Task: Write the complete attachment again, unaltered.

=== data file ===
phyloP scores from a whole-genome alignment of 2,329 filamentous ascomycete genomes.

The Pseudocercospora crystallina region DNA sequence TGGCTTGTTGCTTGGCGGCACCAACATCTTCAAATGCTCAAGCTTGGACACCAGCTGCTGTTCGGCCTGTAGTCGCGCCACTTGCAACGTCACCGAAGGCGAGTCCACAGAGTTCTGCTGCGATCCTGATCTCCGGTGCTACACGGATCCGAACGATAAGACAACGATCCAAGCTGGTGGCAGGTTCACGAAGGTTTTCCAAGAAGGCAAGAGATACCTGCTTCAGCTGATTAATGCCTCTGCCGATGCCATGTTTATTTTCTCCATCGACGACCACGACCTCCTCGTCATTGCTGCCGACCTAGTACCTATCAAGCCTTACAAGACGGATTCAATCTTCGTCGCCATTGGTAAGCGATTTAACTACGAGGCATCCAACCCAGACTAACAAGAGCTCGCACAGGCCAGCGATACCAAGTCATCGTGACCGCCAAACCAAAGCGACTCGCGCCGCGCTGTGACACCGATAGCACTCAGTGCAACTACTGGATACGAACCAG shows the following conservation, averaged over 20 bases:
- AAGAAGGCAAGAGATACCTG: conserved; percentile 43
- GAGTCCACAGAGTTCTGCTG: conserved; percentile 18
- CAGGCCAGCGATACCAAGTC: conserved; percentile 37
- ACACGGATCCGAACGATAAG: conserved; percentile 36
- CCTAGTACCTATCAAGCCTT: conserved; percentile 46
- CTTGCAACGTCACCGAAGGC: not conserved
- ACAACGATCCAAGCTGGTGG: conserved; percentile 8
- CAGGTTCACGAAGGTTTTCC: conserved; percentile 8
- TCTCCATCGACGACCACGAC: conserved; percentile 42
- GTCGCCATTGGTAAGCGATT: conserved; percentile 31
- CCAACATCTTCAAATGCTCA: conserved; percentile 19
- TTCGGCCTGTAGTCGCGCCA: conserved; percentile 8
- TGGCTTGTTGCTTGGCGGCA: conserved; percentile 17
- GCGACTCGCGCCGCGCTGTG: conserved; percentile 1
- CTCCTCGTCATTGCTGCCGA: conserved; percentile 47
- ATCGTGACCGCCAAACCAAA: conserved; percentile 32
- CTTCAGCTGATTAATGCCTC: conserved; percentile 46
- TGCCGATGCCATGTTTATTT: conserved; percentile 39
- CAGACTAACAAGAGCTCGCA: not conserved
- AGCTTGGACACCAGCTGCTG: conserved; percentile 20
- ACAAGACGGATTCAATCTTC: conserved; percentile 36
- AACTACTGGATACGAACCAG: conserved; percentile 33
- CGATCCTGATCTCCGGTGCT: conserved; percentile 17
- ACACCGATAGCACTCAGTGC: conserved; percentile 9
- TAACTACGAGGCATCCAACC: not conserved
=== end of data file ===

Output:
phyloP scores from a whole-genome alignment of 2,329 filamentous ascomycete genomes.

The Pseudocercospora crystallina region DNA sequence TGGCTTGTTGCTTGGCGGCACCAACATCTTCAAATGCTCAAGCTTGGACACCAGCTGCTGTTCGGCCTGTAGTCGCGCCACTTGCAACGTCACCGAAGGCGAGTCCACAGAGTTCTGCTGCGATCCTGATCTCCGGTGCTACACGGATCCGAACGATAAGACAACGATCCAAGCTGGTGGCAGGTTCACGAAGGTTTTCCAAGAAGGCAAGAGATACCTGCTTCAGCTGATTAATGCCTCTGCCGATGCCATGTTTATTTTCTCCATCGACGACCACGACCTCCTCGTCATTGCTGCCGACCTAGTACCTATCAAGCCTTACAAGACGGATTCAATCTTCGTCGCCATTGGTAAGCGATTTAACTACGAGGCATCCAACCCAGACTAACAAGAGCTCGCACAGGCCAGCGATACCAAGTCATCGTGACCGCCAAACCAAAGCGACTCGCGCCGCGCTGTGACACCGATAGCACTCAGTGCAACTACTGGATACGAACCAG shows the following conservation, averaged over 20 bases:
- AAGAAGGCAAGAGATACCTG: conserved; percentile 43
- GAGTCCACAGAGTTCTGCTG: conserved; percentile 18
- CAGGCCAGCGATACCAAGTC: conserved; percentile 37
- ACACGGATCCGAACGATAAG: conserved; percentile 36
- CCTAGTACCTATCAAGCCTT: conserved; percentile 46
- CTTGCAACGTCACCGAAGGC: not conserved
- ACAACGATCCAAGCTGGTGG: conserved; percentile 8
- CAGGTTCACGAAGGTTTTCC: conserved; percentile 8
- TCTCCATCGACGACCACGAC: conserved; percentile 42
- GTCGCCATTGGTAAGCGATT: conserved; percentile 31
- CCAACATCTTCAAATGCTCA: conserved; percentile 19
- TTCGGCCTGTAGTCGCGCCA: conserved; percentile 8
- TGGCTTGTTGCTTGGCGGCA: conserved; percentile 17
- GCGACTCGCGCCGCGCTGTG: conserved; percentile 1
- CTCCTCGTCATTGCTGCCGA: conserved; percentile 47
- ATCGTGACCGCCAAACCAAA: conserved; percentile 32
- CTTCAGCTGATTAATGCCTC: conserved; percentile 46
- TGCCGATGCCATGTTTATTT: conserved; percentile 39
- CAGACTAACAAGAGCTCGCA: not conserved
- AGCTTGGACACCAGCTGCTG: conserved; percentile 20
- ACAAGACGGATTCAATCTTC: conserved; percentile 36
- AACTACTGGATACGAACCAG: conserved; percentile 33
- CGATCCTGATCTCCGGTGCT: conserved; percentile 17
- ACACCGATAGCACTCAGTGC: conserved; percentile 9
- TAACTACGAGGCATCCAACC: not conserved